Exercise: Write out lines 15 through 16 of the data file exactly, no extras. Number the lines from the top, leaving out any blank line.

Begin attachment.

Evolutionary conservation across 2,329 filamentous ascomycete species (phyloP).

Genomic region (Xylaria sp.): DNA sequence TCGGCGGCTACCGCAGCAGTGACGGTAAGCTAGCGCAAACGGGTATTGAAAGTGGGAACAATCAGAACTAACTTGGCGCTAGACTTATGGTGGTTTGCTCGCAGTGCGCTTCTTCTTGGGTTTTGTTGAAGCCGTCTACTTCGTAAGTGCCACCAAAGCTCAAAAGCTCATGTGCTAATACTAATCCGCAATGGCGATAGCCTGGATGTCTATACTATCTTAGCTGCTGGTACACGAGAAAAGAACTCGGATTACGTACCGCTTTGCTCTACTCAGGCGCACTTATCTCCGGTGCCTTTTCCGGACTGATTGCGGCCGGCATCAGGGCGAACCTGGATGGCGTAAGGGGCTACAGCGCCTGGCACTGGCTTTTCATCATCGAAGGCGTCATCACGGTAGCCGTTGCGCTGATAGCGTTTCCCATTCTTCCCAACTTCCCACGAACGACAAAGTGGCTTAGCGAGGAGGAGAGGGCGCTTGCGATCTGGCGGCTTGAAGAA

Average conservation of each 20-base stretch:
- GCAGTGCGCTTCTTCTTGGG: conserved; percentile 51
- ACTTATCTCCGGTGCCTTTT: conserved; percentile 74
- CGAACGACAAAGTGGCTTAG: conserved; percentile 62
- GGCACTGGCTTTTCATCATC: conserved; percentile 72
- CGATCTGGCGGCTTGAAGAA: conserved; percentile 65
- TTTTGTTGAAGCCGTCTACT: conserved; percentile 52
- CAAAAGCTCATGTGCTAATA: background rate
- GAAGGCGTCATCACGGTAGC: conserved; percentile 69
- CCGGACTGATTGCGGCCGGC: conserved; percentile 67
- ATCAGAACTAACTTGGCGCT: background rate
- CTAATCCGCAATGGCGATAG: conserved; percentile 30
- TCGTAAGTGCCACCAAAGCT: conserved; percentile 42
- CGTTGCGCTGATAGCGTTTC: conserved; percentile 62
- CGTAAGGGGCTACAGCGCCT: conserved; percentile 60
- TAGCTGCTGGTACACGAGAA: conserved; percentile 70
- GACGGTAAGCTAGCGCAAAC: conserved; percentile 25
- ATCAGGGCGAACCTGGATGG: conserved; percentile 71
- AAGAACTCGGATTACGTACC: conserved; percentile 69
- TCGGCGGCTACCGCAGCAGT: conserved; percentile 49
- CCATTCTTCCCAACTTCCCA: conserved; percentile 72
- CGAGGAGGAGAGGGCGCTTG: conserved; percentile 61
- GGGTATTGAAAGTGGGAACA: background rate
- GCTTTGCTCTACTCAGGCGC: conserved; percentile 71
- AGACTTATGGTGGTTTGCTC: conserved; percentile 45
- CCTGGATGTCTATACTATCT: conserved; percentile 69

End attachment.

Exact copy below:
- TCGTAAGTGCCACCAAAGCT: conserved; percentile 42
- CGTTGCGCTGATAGCGTTTC: conserved; percentile 62